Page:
Post Classifieds

Concealed handgun ban concerns some students

By Chancellor Mills
On April 27, 2010

There are laws at A&M-Commerce regarding the possession of concealed weapons on campus. While these laws may be in place to ensure student safety, there are some people who object to those restrictions.

As stated in Section 46.03, Chapter 46, Title 10 of the Texas Penal Code, a person is allowed to carry a concealed weapon on campus, but is prohibited from taking it into university-owned buildings.

"A person commits an offense if the person intentionally, knowingly or recklessly possesses or goes with a firearm, illegal knife, club or prohibited weapon on the physical premises of a school or educational institution, whether the school or educational institution is public or private, unless pursuant to written regulations or written authorization of the institution," the law reads.

University Police Department Crime Information Officer Lt. Jason Bone said the university and UPD do not have separate rules students must adhere to in regards to concealed weapons.

"We just follow the law," he said. "If you're in violation of the law, then we're going to get you."

According to Bone, who was recently involved in an incident of a student being arrested with a set of brass knuckles, the presence of illegal weapons is not commonplace in Commerce.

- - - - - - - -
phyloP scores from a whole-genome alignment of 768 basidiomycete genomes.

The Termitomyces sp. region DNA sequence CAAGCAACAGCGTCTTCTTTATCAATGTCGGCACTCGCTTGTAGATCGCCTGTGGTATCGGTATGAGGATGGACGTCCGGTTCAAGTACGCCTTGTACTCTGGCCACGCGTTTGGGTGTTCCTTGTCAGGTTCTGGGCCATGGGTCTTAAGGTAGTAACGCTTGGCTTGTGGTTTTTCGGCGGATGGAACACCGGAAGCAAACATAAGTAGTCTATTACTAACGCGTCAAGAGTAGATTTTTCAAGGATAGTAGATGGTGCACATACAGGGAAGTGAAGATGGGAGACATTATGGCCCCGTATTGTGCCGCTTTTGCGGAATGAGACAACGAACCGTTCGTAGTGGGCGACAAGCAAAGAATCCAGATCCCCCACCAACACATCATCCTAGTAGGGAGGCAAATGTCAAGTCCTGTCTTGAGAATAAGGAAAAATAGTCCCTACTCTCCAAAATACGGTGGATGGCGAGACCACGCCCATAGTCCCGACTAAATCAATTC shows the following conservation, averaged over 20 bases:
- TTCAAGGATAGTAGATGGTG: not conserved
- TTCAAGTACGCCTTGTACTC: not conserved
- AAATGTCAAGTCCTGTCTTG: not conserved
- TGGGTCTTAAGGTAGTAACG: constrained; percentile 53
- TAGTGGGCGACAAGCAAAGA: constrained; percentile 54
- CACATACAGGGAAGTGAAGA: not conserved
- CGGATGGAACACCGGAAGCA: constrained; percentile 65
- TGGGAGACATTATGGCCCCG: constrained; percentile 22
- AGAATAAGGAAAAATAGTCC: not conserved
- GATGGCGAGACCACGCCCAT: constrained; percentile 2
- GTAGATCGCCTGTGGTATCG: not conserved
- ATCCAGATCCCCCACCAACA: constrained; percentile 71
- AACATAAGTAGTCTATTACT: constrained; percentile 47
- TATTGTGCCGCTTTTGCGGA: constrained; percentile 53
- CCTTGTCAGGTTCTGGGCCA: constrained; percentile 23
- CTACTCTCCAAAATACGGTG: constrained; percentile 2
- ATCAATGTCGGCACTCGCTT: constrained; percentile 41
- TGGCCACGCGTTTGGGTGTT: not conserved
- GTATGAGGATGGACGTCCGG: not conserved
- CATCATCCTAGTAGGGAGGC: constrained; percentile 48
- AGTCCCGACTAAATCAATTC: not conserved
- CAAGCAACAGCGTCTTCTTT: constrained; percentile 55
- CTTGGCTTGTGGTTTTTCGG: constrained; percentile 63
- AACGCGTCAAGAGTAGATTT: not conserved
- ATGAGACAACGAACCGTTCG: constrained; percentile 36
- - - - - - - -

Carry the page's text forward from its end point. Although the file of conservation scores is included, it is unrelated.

"I'd say we only have about two or three incidents of illegal weapons in a year," he said.

One A&M-Commerce student chooses to keep his firearms nearby – a Glock 26 pistol and a Smith & Wesson assault rifle – in case of an emergency.

"I keep my assault rifle in my car, and the Glock most of the time in my car," the senior environmental science major said. "But sometimes I keep it [in my room] – hidden, but within easy reach."

The student, who chose to remain anonymous, is in the U.S. Army Reserves and received his Concealed Handgun License (CHL) from the U.S. government. He feels that his legal inability to carry his pistol puts him at risk.

"It's crap because if something were to happen, then I would be defenseless," he said.

Other students, like senior chemistry major Nate Hanson, object to students not being able to carry weapons on campus, simply because he does not see the harm in it.

"Students and professors carrying concealed weapons on campus does not threaten me in any way, and I don't feel strongly against it," Hanson said.

According to Bone, there have never really been problems with people carrying concealed weapons.

"[Concealed handguns] have never been an issue before," he said. "I was around when they passed that law [governing concealed weapons] and people talking about it probably going up after that. But it actually went down at that point."

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